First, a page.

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Supreme Court orders appeals court to reconsider Indiana law requiring parental notification when minors get abortions

The decision came after Indiana's attorney general vowed to ask courts to reconsider state laws that had been blocked under Roe v. Wade.
Credit: AP/Michael Conroy
This Jan. 15, 2021, file photo, shows the Indiana Statehouse in Indianapolis.

INDIANAPOLIS — The U.S. Supreme Court on Thursday threw out a lower court's judgement against an Indiana law that required parental notification when a minor got an abortion.

The decision came after Indiana's attorney general vowed to ask courts to reconsider state laws that had been blocked under Roe v. Wade.

"Following the landmark Dobbs decision, we eagerly anticipate clearer paths for Indiana's commonsense laws protecting unborn children and their mothers," Attorney General Todd Rokita said. "We are grateful for the new day that has dawned, and we will remain steadfast in our fight for life."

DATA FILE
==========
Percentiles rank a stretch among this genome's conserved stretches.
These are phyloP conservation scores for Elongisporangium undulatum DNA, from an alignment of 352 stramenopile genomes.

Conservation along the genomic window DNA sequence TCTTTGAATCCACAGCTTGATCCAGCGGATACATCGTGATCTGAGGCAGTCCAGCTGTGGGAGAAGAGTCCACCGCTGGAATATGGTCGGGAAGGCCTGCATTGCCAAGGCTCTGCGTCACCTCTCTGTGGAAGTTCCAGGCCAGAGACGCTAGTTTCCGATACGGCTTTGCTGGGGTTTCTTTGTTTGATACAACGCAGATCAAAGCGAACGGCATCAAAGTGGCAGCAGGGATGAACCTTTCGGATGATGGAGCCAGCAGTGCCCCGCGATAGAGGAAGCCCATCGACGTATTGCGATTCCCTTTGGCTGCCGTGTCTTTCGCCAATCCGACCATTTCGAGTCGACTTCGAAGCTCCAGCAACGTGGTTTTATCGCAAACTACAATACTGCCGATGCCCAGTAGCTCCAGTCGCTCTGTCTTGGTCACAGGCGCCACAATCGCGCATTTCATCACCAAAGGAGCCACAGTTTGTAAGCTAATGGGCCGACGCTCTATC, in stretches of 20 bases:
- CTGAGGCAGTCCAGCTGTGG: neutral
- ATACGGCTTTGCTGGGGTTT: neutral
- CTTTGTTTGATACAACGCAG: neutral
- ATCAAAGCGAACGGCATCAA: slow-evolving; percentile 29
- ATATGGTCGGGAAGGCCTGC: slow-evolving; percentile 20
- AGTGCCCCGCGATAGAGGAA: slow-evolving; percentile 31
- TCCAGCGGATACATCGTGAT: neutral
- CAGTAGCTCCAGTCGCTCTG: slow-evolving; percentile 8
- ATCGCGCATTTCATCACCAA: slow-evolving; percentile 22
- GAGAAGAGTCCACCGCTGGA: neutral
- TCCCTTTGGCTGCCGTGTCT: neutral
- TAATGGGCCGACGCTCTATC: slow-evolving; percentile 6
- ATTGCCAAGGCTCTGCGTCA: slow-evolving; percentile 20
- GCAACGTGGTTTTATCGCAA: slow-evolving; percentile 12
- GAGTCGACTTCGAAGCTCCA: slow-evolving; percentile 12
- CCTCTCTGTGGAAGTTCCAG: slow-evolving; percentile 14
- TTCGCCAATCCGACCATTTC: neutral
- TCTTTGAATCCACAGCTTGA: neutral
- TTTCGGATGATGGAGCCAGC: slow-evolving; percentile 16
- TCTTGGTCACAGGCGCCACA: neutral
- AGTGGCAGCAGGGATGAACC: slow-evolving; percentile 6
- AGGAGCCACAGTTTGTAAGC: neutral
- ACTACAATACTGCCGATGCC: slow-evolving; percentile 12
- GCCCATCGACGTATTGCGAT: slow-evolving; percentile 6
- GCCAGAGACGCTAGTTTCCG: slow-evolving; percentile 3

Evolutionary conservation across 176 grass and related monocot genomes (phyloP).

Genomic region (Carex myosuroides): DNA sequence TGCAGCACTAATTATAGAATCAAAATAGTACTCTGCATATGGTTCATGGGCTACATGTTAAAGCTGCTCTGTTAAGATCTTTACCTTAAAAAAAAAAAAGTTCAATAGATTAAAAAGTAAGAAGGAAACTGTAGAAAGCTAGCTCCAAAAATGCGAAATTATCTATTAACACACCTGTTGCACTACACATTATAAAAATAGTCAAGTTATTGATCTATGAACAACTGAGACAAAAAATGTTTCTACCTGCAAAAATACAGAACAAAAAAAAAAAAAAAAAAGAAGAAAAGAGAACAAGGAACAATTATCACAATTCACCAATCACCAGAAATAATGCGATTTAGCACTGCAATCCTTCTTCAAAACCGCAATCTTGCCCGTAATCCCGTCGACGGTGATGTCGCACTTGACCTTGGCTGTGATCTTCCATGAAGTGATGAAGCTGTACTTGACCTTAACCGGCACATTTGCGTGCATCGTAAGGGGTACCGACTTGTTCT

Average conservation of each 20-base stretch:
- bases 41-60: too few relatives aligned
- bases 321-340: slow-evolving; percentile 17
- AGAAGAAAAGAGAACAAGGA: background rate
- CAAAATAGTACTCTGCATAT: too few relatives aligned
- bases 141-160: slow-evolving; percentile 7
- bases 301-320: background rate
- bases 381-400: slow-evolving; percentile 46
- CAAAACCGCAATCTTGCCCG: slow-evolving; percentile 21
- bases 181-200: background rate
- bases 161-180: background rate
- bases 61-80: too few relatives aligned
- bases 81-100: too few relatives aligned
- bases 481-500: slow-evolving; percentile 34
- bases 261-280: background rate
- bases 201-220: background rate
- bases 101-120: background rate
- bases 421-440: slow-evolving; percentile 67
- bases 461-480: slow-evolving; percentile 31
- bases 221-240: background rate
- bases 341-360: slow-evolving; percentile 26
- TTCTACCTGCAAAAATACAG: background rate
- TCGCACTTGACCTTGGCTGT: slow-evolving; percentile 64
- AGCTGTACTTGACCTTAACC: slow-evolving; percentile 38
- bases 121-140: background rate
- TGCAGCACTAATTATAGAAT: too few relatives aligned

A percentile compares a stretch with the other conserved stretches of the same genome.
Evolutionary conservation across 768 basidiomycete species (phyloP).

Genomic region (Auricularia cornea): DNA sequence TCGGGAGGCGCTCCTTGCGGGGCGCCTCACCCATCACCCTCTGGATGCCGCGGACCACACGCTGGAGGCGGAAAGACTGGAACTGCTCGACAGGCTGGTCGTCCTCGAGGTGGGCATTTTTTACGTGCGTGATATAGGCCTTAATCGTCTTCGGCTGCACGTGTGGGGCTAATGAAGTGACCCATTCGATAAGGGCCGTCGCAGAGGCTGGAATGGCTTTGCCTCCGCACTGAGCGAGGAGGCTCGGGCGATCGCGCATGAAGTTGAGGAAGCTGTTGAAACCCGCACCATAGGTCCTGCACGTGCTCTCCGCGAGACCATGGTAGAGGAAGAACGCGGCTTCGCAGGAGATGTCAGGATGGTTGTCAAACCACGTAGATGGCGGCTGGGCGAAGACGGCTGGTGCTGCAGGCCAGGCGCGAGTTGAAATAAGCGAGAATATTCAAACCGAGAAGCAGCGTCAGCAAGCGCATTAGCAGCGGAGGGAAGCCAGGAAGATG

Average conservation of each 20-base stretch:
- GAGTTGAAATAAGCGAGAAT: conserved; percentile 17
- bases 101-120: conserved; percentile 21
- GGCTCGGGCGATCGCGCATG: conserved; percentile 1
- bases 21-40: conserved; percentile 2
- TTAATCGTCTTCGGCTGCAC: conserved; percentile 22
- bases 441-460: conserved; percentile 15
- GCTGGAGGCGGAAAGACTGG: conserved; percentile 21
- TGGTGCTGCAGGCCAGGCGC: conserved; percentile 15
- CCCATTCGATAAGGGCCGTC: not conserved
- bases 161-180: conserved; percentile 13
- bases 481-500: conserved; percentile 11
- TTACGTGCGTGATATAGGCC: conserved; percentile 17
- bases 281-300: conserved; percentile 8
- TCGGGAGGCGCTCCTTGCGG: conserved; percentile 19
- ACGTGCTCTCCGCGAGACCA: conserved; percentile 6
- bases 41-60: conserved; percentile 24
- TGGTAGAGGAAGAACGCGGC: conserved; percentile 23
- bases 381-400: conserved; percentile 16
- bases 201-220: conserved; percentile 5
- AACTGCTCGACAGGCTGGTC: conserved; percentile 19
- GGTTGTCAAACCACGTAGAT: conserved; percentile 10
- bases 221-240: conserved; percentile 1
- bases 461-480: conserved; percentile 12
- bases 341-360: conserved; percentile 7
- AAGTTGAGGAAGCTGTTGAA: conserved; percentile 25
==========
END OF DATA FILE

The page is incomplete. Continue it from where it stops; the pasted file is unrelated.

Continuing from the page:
The parental notification law will now go back to the 7th U.S. Circuit Court of Appeals for reconsideration. The Indiana Attorney General's Office said the U.S. district court has already agreed to expedite the case.

The law is Senate Enrolled Act 404. Indiana law requires girls under 18 to have parental consent to get an abortion, or they can petition the court to waive that consent. SEA 404 would allow a judge to decide whether or not it is in the girl’s best interest to tell her parents before she can get an abortion.

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